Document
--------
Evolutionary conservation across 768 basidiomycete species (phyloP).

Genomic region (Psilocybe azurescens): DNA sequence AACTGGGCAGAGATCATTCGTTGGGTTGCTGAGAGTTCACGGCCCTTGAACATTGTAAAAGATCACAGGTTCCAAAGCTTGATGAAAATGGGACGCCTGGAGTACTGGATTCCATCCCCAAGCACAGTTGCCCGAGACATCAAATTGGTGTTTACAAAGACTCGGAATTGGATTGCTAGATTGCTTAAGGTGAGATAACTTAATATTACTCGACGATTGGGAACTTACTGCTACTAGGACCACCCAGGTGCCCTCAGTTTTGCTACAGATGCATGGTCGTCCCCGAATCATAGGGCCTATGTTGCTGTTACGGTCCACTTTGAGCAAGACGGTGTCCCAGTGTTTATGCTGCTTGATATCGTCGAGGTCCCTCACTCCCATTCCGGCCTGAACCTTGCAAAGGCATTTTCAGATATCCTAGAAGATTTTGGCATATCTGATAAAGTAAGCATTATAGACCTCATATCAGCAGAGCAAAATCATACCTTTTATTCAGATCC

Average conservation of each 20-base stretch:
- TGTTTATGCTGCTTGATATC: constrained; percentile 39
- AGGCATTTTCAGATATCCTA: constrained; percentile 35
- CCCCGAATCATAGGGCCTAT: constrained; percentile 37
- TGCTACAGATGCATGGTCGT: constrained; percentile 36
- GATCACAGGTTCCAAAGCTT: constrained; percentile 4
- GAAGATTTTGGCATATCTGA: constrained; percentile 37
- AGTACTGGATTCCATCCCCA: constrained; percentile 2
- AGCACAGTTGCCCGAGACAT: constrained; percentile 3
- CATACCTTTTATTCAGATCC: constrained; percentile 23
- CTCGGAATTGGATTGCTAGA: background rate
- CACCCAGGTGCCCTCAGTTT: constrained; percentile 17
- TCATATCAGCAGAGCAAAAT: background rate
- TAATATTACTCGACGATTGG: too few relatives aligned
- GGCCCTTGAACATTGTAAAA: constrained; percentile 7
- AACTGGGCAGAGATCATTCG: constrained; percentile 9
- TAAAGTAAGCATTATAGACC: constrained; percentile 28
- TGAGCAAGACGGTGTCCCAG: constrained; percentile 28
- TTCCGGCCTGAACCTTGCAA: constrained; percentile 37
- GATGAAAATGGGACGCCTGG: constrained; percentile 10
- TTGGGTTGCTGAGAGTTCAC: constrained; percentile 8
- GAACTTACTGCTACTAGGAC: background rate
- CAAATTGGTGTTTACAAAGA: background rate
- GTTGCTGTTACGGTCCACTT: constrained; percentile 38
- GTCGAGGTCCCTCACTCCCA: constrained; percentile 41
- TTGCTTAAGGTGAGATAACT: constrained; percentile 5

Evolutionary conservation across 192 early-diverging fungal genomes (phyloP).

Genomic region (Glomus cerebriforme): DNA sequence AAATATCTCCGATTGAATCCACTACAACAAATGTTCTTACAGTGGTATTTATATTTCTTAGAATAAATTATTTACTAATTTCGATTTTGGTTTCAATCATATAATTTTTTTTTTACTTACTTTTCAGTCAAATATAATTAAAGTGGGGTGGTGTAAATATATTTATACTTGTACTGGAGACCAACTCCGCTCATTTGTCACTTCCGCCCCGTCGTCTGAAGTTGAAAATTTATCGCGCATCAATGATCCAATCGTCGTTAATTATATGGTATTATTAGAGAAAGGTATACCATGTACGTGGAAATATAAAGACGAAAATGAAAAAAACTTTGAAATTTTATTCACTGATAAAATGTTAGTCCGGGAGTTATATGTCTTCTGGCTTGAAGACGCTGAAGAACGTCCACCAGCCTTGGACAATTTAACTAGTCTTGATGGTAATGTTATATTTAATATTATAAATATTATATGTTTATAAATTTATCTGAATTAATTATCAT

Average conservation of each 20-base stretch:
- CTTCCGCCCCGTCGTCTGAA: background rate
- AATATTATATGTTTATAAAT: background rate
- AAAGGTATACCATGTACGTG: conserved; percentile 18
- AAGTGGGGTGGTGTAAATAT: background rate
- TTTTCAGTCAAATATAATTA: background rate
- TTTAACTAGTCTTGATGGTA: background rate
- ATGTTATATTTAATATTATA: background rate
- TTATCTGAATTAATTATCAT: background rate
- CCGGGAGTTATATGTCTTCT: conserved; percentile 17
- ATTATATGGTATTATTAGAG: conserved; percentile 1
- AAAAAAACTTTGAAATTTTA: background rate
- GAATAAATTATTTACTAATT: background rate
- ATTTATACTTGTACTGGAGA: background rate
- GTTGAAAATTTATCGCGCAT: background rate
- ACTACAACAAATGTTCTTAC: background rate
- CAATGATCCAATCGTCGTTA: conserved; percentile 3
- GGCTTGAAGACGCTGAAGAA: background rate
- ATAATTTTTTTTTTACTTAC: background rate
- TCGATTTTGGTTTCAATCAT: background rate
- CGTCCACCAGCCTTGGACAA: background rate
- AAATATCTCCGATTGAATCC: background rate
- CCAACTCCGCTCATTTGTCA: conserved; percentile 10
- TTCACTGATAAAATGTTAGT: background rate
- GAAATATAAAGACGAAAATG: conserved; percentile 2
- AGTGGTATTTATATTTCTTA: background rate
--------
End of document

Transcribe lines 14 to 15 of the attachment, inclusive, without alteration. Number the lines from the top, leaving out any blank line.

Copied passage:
- CACCCAGGTGCCCTCAGTTT: constrained; percentile 17
- TCATATCAGCAGAGCAAAAT: background rate